Noise reduction of rail transport
Silence on the tracks
Noise barriers or improved wheel systems and brakes that are less noisy are not the only ways to reduce railway noise for close-by residents. An inconspicuous component under the tracks is a source of hope for a research team including Empa scientists.
Railway noise is unhealthy. Hundreds of millions of Swiss francs have already been invested in noise barriers, quieter braking systems and other measures with the goal to protect at least 80 percent of the Swiss population from emissions by the year 2025 – but because railway traffic will continue to increase, a lot remains to be done.
To further reduce noise pollution, researchers at Empa and the Vaud School of Economics and Engineering, under the leadership of colleagues from EPFL, are relying on an inconspicuous component of the rail system: "rail pads" made of elastic plastic, which are inserted between the rails and concrete sleepers. They serve to protect the highly stressed track made of compacted ballast and concrete sleepers by allowing the rails to move just a tiny bit – like a guitar string that is pressed onto the fingerboard at several points at once. But it is precisely this minute movement of the rails that makes them "sound" louder – and this noise is the decisive factor at frequent speeds of between 60 and 160 km/h.
Tailor-made composite material
In Switzerland, rail pads are usually made of the hard polymer ethylene vinyl acetate (EVA). It is true that a softer material would protect the tracks even better – but at the price of a higher noise pollution. This is a dilemma that the team commissioned by the Federal Office for the Environment (FOEN) wants to solve with a composite material. The idea: hard shell, soft core. More precisely: a shell made of EVA and a core made of the soft material polyisobutylene, whose damping is precisely tuned to the frequency range from about 200 to 2,000 Hertz, at which vibrations are particularly noise-intensive.
Uncharted territory, in other words. That's why the experts designed dozens of variants: sandwich structures made of flat layers – with and without a "lid" made of EVA. Zigzag-shaped PIB fillings, surfaces with incisions and all sorts of other things. But in order to find out in the laboratory what effect each type of construction has, extensive preliminary work was necessary.
The complex interaction between rails, sleepers and ballast was simulated by a "three-sleeper unit cell": a piece of track, just under two meters long, equipped with a "shaker" that generates defined frequencies and a probe that measures the sound intensity. Although this measuring cell does not reproduce the real behavior of a railroad track, it does allow precise comparisons to be made under varying conditions.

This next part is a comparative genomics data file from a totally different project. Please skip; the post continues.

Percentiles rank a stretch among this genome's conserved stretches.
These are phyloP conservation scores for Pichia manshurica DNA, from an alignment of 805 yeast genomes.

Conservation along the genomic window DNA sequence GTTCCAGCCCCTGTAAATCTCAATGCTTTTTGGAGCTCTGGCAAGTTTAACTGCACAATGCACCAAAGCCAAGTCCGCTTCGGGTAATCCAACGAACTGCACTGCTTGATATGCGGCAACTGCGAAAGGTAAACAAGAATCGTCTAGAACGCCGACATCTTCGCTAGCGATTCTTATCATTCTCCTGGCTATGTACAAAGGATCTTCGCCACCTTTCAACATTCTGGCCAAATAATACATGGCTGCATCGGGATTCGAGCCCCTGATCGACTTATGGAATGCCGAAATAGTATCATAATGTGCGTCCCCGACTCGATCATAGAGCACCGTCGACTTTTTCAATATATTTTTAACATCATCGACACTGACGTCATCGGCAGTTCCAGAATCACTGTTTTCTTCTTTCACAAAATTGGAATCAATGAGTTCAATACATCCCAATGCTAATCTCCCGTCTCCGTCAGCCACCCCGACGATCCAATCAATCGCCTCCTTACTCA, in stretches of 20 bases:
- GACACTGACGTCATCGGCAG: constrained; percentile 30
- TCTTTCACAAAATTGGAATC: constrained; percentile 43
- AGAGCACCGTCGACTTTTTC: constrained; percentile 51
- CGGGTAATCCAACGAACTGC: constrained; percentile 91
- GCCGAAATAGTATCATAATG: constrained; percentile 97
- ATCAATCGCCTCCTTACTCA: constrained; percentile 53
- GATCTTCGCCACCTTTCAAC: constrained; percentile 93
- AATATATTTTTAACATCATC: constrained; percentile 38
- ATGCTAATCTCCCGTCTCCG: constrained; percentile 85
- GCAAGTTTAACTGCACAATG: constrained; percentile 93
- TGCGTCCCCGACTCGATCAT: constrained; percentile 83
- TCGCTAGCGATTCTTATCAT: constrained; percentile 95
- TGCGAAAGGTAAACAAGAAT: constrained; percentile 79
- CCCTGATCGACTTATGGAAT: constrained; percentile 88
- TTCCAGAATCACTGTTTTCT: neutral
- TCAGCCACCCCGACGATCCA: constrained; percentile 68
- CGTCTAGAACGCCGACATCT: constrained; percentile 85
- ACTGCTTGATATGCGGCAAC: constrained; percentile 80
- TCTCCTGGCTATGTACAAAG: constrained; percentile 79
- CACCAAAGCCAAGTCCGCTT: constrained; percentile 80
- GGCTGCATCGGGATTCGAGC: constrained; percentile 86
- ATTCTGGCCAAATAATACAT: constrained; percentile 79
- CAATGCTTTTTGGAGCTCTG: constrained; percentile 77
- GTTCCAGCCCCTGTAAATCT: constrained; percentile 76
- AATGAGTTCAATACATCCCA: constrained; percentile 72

At the same time, researchers led by Bart van Damme of Empa's "Acoustics / Noise Control" lab developed a simulation of the system using finite element methods that matched the results of the experiments very well: the basis for eventually extrapolating the behavior to a longer railroad track.
With these tools of the trade, the researchers took a close look at their rail pad designs. Results: Sandwich structures, which can be easily bent thanks to indentations, were unsuitable for protecting the track bed and reducing noise at the same time, van Damme said. Zigzag-shaped infill made of PIB also did not bring any advantages. The best solution proved to be a PIB content of over 50 percent, inserted in a "shell" made of the harder EVA.
Tests on real rail tracks
A simple structure, then – with advantages for tests that will take place on a rail track in Nottwil starting next March. "These rail pads are easy to manufacture. We will need almost 400 of them on the 100-meter track," says van Damme, which is why a company is on board to manufacture the patented components.
Measurements of noise, vibration, deformation and other characteristics will show how the rail pads perform. "We hope that they will cause audibly less noise and at the same time protect the ballast better than the conventional hard intermediate layers," says van Damme.
In any case, there is optimism among the researchers. "The models developed in the project allow targeted optimization of the sometimes contradictory requirements," says Empa lab head Jean-Marc Wunderli. And: "Since no significant additional costs are expected for the production of the intermediate layers, I hope they will be used on a large scale and thus make a significant contribution to reducing railway noise."
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